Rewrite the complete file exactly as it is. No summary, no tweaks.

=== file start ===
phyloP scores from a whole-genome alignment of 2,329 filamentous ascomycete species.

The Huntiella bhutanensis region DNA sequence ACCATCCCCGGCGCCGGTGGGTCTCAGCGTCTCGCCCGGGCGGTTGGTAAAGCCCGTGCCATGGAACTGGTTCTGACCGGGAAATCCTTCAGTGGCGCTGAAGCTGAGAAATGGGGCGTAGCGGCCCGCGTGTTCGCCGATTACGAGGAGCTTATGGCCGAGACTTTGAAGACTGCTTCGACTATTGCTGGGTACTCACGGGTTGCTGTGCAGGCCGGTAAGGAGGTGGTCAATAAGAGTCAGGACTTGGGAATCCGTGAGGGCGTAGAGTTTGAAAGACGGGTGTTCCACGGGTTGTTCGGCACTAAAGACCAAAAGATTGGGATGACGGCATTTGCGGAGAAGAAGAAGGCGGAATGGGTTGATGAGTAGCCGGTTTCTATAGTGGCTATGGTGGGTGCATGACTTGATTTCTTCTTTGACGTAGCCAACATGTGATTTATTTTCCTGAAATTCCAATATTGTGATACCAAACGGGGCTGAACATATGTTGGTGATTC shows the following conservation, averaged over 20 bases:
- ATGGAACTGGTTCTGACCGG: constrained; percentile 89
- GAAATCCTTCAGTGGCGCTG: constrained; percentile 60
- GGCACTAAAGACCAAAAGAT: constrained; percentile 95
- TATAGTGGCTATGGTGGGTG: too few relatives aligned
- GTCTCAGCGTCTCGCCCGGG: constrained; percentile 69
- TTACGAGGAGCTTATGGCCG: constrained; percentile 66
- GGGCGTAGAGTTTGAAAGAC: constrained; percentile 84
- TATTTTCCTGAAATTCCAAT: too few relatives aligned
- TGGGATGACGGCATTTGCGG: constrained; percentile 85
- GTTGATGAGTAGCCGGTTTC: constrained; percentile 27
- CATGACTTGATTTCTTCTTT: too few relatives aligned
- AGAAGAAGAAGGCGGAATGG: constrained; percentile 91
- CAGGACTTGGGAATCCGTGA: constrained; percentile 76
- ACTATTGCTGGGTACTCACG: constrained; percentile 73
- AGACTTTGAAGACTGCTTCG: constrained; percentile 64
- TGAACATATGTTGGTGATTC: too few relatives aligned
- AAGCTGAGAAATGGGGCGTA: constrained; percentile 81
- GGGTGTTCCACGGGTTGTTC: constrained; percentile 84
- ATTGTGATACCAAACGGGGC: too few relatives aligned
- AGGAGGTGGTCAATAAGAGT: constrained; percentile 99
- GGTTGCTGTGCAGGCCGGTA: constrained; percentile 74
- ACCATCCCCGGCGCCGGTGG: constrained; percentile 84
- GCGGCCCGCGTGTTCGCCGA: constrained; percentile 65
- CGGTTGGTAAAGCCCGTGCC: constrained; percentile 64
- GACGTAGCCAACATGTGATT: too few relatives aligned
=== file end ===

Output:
phyloP scores from a whole-genome alignment of 2,329 filamentous ascomycete species.

The Huntiella bhutanensis region DNA sequence ACCATCCCCGGCGCCGGTGGGTCTCAGCGTCTCGCCCGGGCGGTTGGTAAAGCCCGTGCCATGGAACTGGTTCTGACCGGGAAATCCTTCAGTGGCGCTGAAGCTGAGAAATGGGGCGTAGCGGCCCGCGTGTTCGCCGATTACGAGGAGCTTATGGCCGAGACTTTGAAGACTGCTTCGACTATTGCTGGGTACTCACGGGTTGCTGTGCAGGCCGGTAAGGAGGTGGTCAATAAGAGTCAGGACTTGGGAATCCGTGAGGGCGTAGAGTTTGAAAGACGGGTGTTCCACGGGTTGTTCGGCACTAAAGACCAAAAGATTGGGATGACGGCATTTGCGGAGAAGAAGAAGGCGGAATGGGTTGATGAGTAGCCGGTTTCTATAGTGGCTATGGTGGGTGCATGACTTGATTTCTTCTTTGACGTAGCCAACATGTGATTTATTTTCCTGAAATTCCAATATTGTGATACCAAACGGGGCTGAACATATGTTGGTGATTC shows the following conservation, averaged over 20 bases:
- ATGGAACTGGTTCTGACCGG: constrained; percentile 89
- GAAATCCTTCAGTGGCGCTG: constrained; percentile 60
- GGCACTAAAGACCAAAAGAT: constrained; percentile 95
- TATAGTGGCTATGGTGGGTG: too few relatives aligned
- GTCTCAGCGTCTCGCCCGGG: constrained; percentile 69
- TTACGAGGAGCTTATGGCCG: constrained; percentile 66
- GGGCGTAGAGTTTGAAAGAC: constrained; percentile 84
- TATTTTCCTGAAATTCCAAT: too few relatives aligned
- TGGGATGACGGCATTTGCGG: constrained; percentile 85
- GTTGATGAGTAGCCGGTTTC: constrained; percentile 27
- CATGACTTGATTTCTTCTTT: too few relatives aligned
- AGAAGAAGAAGGCGGAATGG: constrained; percentile 91
- CAGGACTTGGGAATCCGTGA: constrained; percentile 76
- ACTATTGCTGGGTACTCACG: constrained; percentile 73
- AGACTTTGAAGACTGCTTCG: constrained; percentile 64
- TGAACATATGTTGGTGATTC: too few relatives aligned
- AAGCTGAGAAATGGGGCGTA: constrained; percentile 81
- GGGTGTTCCACGGGTTGTTC: constrained; percentile 84
- ATTGTGATACCAAACGGGGC: too few relatives aligned
- AGGAGGTGGTCAATAAGAGT: constrained; percentile 99
- GGTTGCTGTGCAGGCCGGTA: constrained; percentile 74
- ACCATCCCCGGCGCCGGTGG: constrained; percentile 84
- GCGGCCCGCGTGTTCGCCGA: constrained; percentile 65
- CGGTTGGTAAAGCCCGTGCC: constrained; percentile 64
- GACGTAGCCAACATGTGATT: too few relatives aligned